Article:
Not surprisingly, the interface with these customers was an experience quite apart from the folks at the Chinese joints. It seemed the norm that along with the huge shacks came a huge ego, and very little sense of gratitude. The level of expectation was pretty high, and very early on it became a test of wills and often went directly to a shakedown of these prickly creatures. You see, one of the rules our company had was that we were not allowed to carry the customer's existing furnishings around, and that they were required to have the space the new goodies would occupy clear and ready for us to install the new stuff. Guess how often that happened? I'm sure they saw us a some kind of knuckle-dragging, low functioning monkeys that could only get work like that because we were unable to do anything else. They were quite mistaken in that assumption I can assure you. I sought out this work because I liked the physicality of it and the simplicity of filling up a truck in the morning and knowing you were done when it was empty, plus being teamed up with one other person away from the "hive" and getting to interface with people was always a treat, even though I may sound disparaging of them. It was a tremendous learning experience and it felt very free and autonomous.

   My first partner in this venture was US Marine veteran of the first Iraq war, and had participated in what has since been named the "Highway of Death" event. Dude was damaged, but still had a soul somehow, and had precisely ZERO tolerance for bullshit or drama. So, when Amber or Tiffany asked us to move the existing sofa bed down to the basement so we could put in the new one because Ted was too busy or out of town or otherwise could not be bothered to do so, my man would get the look - a slight twisting of the corner of the mouth, soon followed by the question "show us what you need us to do and we'll let you know if we can do that". Often that would be enough to create a frown, merely hinting at a potential unwillingness to do their bidding, or get the cash out to grease the wheels, but frequently we would take a look, grumble a bit about the difficulty (or relative ease - hey, we were honest at least) and then the bomb would be dropped. "That looks like about $50 right there". The first time it happened, I was a bit taken aback. "Dude, we aren't supposed to charge for extra services like that - we aren't even supposed to TOUCH their stuff! This feels wrong". What was wrong was feeling the least bit guilty about entering into an agreement independently to get something done that ultimately benefited all involved. They got their furnishings, we got paid for breaking "company rules", and risking injury above and beyond, and it was all good. I got over it VERY quickly.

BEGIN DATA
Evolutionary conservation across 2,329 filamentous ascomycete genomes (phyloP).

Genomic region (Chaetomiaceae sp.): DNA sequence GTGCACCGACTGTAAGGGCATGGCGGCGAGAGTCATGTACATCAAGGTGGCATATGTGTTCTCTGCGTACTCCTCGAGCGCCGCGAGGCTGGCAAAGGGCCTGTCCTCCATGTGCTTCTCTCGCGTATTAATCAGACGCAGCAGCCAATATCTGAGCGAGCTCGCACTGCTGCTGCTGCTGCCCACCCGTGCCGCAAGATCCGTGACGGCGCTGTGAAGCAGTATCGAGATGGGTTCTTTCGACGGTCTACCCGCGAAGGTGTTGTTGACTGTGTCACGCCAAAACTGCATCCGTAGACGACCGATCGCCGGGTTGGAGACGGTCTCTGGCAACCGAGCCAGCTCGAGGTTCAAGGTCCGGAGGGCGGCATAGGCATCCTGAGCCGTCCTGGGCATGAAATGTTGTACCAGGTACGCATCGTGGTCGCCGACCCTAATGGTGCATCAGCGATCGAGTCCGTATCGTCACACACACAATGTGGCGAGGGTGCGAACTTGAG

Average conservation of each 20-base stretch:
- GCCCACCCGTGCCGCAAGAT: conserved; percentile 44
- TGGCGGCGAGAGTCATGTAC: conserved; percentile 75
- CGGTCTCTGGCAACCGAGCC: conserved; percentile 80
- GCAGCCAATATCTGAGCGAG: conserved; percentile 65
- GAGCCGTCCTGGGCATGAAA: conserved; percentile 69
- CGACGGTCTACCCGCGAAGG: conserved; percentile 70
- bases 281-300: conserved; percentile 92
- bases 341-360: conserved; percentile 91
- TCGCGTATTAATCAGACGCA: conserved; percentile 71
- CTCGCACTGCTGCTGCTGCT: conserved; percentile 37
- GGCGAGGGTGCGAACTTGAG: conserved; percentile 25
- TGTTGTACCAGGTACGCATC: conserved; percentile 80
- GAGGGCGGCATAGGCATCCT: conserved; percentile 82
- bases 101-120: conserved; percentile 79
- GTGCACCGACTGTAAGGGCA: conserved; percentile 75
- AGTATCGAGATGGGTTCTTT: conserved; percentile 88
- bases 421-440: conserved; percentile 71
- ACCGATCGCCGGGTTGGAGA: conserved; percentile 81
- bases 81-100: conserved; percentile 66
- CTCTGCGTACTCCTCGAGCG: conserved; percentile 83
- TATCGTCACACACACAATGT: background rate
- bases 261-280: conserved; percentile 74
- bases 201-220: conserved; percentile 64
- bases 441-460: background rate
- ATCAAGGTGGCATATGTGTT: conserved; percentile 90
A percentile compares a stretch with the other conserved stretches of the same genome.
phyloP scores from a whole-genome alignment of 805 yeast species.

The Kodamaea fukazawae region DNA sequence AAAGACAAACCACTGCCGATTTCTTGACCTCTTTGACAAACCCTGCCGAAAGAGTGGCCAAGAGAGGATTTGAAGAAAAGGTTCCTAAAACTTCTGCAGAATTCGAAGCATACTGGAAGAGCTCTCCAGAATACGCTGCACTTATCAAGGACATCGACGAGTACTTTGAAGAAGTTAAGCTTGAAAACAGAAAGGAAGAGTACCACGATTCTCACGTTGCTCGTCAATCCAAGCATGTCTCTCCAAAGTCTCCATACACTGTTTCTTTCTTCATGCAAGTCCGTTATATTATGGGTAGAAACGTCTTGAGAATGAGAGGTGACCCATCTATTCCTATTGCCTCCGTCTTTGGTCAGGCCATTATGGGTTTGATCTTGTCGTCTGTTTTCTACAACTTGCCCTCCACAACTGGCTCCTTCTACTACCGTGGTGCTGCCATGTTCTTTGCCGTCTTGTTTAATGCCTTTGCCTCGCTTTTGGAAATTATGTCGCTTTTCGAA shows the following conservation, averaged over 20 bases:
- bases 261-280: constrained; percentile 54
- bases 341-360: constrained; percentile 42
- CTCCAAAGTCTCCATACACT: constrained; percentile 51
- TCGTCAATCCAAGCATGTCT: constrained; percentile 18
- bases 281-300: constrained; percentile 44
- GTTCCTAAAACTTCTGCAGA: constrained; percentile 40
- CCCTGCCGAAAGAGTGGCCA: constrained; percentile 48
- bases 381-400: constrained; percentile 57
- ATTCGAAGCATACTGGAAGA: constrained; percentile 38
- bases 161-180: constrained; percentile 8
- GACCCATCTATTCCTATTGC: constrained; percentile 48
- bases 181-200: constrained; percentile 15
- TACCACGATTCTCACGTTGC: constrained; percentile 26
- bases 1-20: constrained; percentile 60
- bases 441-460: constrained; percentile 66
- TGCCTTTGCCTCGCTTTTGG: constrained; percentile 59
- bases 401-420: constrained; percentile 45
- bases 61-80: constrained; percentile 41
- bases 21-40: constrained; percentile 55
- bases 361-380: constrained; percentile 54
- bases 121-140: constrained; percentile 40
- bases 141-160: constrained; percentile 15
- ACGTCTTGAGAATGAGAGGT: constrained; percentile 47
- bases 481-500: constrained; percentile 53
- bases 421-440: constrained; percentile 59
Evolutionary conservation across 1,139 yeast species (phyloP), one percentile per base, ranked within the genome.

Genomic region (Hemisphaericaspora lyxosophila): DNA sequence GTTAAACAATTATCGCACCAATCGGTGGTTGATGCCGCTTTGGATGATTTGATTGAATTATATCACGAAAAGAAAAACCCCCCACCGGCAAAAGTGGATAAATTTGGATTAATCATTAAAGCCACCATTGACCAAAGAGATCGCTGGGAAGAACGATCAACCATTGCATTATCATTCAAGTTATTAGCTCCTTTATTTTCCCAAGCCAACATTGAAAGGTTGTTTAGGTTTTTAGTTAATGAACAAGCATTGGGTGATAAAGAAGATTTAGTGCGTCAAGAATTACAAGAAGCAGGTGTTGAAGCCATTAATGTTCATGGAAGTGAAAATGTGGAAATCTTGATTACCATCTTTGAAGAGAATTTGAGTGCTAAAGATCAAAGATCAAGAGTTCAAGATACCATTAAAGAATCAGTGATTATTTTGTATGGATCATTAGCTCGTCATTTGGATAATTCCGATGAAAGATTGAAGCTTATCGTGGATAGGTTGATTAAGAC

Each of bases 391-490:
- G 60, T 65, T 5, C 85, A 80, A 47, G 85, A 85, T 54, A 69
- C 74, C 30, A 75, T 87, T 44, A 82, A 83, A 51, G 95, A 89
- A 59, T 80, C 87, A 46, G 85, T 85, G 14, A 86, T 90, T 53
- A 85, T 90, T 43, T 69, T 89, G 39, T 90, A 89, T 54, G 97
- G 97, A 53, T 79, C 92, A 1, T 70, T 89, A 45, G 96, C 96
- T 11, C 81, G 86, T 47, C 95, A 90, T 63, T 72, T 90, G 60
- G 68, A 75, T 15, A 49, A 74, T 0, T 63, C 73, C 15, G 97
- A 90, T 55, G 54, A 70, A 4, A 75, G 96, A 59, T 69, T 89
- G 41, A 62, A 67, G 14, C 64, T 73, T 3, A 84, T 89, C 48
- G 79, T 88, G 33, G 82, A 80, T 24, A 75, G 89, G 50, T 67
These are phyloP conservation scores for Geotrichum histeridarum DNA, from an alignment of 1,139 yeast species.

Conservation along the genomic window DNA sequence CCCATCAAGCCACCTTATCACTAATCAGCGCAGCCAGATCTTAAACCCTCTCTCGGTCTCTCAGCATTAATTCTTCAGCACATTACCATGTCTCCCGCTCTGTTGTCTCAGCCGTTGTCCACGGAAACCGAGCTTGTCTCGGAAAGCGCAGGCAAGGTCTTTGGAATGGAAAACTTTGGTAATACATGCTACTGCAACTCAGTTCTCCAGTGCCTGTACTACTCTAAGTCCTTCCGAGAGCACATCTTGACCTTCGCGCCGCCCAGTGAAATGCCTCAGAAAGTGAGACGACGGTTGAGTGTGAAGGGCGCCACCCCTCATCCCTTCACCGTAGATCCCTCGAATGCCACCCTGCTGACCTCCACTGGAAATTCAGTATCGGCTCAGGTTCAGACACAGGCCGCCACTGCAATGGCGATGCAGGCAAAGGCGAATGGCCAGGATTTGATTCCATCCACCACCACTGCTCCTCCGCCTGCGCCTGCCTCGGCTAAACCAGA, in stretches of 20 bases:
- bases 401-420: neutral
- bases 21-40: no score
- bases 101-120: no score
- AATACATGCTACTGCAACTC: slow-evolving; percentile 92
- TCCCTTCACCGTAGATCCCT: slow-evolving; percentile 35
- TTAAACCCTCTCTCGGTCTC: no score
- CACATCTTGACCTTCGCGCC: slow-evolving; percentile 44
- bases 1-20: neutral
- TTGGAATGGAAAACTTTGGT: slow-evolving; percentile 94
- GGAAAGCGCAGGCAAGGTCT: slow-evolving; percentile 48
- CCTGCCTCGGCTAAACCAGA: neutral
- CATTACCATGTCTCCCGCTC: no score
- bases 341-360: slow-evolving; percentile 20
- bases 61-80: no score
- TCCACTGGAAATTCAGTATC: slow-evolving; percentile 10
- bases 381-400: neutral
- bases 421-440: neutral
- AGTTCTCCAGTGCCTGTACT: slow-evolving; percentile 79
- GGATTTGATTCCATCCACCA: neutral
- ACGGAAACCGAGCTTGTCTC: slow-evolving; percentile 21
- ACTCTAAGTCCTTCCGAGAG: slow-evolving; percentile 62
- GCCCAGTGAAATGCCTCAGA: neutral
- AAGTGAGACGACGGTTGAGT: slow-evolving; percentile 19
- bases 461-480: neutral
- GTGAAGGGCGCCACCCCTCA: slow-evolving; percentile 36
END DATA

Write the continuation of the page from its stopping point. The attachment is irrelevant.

There were many other times where the customers simply asked nicely if we would be willing to help, and in most of these cases we would do so without hesitation because hey, you asked nicely instead of assuming we were there to rearrange your house for you. Attitude was everything here, and I never felt bad about doing it for free, even if it was high effort or dangerous. Tips would almost always be offered, and I even got to take home some very nice used furnishings for my own home. The solid oak Ethan Allen dining table I am currently at as I type this was from one such trip. "If you want it it's yours - we were going to throw it away......."

    "Throw-away" brings me back to these huge suburban palaces we would so often enter, all gleaming with miles of granite counters and maple trim. Being formerly in the trades (cabinet maker) it was fun to   take a look at the craftsmanship employed in building these mammoth structures. Far more often than not, in fact almost universally, they were slapped together with a level of care that makes me wonder how some of them are standing today. Sure, you may have lots of space, but just don't look too closely at that woodwork or the sheetrocking or the landscaping or the vinyl siding.........crap, all of it. My little 1 1/2 story home near the urban center had been built in 1927, and was constructed to a level of quality that allowed it to still be completely solid and even beautiful in its own way many decades later, something that I am pretty sure will not be the case with the shacks built when they were tossing them up as fast as humanly possible. They sure were big though..........

   Around this time I also began to get these strange and very frequent calls and letters from my mortgage company, practically begging me to refinance at a lower rate and take out some extra cash for  "that family vacation, new car, or home improvement you deserve". It got to the point where it felt like I was being hassled, so one day when they rang me up I asked the caller a simple question. "I understand you want me to refi at this wonderful lower rate, and maybe take out some "equity" on top. Why in the world would you want to do this as it will mean less profit for you in the long run?!?". I knew something was up when the answer was "Because you have been such a good customer, and you really DESERVE to take advantage of the rapid rise in home values. That's YOUR money!" Oh boy. Here is Wells Fargo going out of their way to "reward" me for being so awesome? I wasn't buying it. I did refi once, but did not take out a bunch of "equity" until I needed the capital to do improvements to try and sell the joint after values plummeted.................